Today The Queen marked Commonwealth Day by launching The Queen's Baton Relay for the XXI Commonwealth Games and attending the Commonwealth Service at Westminster Abbey.
The Queen, who is head of the Commonwealth, was accompanied by The Duke of Edinburgh and The Earl of Wessex for this morning's events at Buckingham Palace. The day started with a meeting between The Queen and two Elder representatives from the Yugambeh people, who presented The Queen with a gift.
The Forecourt of Buckingham Palace was decorated with 70 Commonwealth flags to celebrate the start of The Queen's Baton Relay. The Baton will travel through all 52 Commonwealth countries for 388 days covering 230,000 kilometres. It will arrive in time for Opening Ceremony of the XXI Commonwealth Games on 4th April 2018 which is being hosted by the Gold Coast in Australia. The Baton arrived at the Palace in style thanks to Australian Paralympian Kurt Fearnley who carried it down The Mall.
Since the 1958 Cardiff Commonwealth Games The Queen's Baton has carried a message from The Queen calling the Commonwealth's athletes to come together in a peaceful and friendly way. Today The Queen's message was automatically sealed in the Baton which won't be revealed until the Commonwealth Games opening Ceremony next year. The Queen officially started the relay by handing the Baton to Anna Meares, the most decorated female track cyclist of all time.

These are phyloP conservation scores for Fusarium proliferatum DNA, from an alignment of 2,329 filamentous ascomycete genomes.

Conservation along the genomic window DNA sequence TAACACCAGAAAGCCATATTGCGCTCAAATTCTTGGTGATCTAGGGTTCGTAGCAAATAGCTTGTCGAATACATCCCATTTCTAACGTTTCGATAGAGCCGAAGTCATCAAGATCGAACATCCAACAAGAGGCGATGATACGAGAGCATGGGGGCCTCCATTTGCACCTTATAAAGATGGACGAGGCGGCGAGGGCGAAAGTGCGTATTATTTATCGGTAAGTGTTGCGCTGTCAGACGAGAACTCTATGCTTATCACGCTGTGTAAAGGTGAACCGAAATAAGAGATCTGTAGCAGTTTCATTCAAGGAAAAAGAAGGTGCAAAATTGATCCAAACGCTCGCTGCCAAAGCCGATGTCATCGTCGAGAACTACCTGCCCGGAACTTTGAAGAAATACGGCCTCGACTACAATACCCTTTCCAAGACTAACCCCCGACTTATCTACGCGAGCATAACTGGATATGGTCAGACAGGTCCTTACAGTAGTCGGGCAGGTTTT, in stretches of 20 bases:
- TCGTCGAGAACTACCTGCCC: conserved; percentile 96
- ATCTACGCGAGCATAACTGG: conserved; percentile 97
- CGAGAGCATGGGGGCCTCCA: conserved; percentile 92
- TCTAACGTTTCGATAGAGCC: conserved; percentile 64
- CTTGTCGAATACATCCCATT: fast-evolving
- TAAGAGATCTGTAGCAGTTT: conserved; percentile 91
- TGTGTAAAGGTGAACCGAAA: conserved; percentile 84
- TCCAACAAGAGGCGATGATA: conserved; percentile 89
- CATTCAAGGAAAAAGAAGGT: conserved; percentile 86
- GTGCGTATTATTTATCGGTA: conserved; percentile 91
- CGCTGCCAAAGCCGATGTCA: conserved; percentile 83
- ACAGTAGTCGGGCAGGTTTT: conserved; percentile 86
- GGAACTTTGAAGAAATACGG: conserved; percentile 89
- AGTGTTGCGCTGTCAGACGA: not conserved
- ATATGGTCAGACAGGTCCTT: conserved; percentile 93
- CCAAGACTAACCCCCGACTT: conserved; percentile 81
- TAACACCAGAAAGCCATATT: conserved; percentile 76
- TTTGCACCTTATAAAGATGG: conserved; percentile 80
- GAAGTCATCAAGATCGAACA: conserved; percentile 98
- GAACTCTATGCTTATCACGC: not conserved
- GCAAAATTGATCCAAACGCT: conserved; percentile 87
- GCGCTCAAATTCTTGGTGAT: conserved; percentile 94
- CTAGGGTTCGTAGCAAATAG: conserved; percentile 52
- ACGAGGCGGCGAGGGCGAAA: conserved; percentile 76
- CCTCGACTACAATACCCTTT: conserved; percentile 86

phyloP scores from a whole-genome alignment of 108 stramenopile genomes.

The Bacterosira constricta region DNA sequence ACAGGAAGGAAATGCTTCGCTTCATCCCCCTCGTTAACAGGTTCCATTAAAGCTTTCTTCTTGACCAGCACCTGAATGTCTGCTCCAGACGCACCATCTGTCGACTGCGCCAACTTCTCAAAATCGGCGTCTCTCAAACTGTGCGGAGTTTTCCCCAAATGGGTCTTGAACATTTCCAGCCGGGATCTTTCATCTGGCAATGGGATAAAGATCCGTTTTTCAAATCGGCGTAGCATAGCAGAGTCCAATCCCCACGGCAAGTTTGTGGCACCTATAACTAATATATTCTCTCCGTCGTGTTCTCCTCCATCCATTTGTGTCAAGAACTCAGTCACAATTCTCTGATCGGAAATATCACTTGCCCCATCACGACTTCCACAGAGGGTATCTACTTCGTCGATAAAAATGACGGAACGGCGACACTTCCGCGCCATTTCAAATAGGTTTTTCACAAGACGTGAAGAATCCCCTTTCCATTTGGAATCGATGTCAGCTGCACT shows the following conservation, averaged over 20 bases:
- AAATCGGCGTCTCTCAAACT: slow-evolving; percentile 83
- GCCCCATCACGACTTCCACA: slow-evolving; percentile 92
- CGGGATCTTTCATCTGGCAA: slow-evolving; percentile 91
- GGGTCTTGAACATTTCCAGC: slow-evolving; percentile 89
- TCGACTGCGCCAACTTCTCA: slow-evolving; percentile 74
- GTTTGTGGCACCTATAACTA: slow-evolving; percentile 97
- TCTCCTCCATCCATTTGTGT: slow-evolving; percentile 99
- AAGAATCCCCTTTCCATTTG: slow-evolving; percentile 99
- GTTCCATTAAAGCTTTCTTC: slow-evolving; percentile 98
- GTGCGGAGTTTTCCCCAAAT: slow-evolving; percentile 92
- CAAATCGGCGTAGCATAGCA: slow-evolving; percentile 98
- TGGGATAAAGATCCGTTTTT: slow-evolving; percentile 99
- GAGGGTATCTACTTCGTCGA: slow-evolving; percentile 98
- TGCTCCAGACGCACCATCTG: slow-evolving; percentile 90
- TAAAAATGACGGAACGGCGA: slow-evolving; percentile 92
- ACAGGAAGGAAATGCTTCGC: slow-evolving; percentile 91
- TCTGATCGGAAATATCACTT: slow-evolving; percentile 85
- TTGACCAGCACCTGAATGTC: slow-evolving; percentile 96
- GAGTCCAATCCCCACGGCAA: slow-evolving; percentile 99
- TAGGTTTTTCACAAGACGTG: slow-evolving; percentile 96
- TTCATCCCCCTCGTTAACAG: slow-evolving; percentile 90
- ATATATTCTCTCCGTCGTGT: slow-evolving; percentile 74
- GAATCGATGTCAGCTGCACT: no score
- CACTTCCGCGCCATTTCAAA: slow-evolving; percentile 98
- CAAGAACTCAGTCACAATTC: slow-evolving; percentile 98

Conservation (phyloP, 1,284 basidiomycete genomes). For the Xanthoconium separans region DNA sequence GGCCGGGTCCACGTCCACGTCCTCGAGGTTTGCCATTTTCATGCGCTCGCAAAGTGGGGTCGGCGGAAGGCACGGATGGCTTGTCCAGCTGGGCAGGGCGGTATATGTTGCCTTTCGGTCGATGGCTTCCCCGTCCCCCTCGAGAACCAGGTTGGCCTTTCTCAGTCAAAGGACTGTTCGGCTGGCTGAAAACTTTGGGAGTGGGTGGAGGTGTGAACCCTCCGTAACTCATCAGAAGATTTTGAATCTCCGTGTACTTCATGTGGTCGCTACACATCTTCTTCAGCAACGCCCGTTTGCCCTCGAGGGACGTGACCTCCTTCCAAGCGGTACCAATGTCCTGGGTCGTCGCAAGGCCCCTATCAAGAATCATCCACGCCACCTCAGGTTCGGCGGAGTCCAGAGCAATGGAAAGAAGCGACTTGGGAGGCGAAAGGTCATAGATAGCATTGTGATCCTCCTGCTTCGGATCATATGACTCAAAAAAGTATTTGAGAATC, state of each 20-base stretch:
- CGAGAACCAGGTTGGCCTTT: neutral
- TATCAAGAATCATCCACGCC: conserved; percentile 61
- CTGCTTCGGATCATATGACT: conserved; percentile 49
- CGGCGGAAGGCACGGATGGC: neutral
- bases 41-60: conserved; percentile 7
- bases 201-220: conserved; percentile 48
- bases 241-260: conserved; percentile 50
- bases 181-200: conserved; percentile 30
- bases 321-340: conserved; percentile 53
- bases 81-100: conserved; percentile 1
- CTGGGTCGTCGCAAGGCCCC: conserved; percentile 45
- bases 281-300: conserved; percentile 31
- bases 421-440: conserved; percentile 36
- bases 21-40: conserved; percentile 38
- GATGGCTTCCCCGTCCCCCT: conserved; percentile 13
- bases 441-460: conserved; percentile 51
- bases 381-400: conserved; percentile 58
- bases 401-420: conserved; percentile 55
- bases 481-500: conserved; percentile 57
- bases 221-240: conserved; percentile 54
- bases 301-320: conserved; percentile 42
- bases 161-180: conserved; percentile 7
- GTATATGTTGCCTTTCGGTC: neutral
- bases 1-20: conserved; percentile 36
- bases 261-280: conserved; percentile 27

In further celebration of Commonwealth Day a Commonwealth Day service was held at Westminster Abbey this afternoon. The Queen, The Duke of Edinburgh, The Prince of Wales and the Duchess of Cornwall, Prince Harry, The Duke of York and The Earl of Wessex all attended.
The Service is the largest annual inter-faith gathering in the United Kingdom which embraces the diversity of the 2.5 billion Commonwealth residents. Each year the Commonwealth adopts a theme upon which the Commonwealth Service is based. The 2017 theme is 'A Peace-Building Commonwealth', which was echoed in The Queen's annual Commonwealth speech released today.
The Service started with The Queen's Baton being processed through the Abbey by Dame Jessica Ennis Hill. Its next stop will be Sierra Leone. The Service also featured many performances and speeches by a diverse range of Commonwealth members.
Following the procession of 70 Commonwealth flags The Queen and The Duke of Edinburgh had the opportunity to meet many of those involved in The Service. Prince Harry, The Duke of York and the Earl of Wessex all attended a reception where they met many guests which included High Commissioners, Ambassadors, Senior Politicians, faith leaders and 800 school children.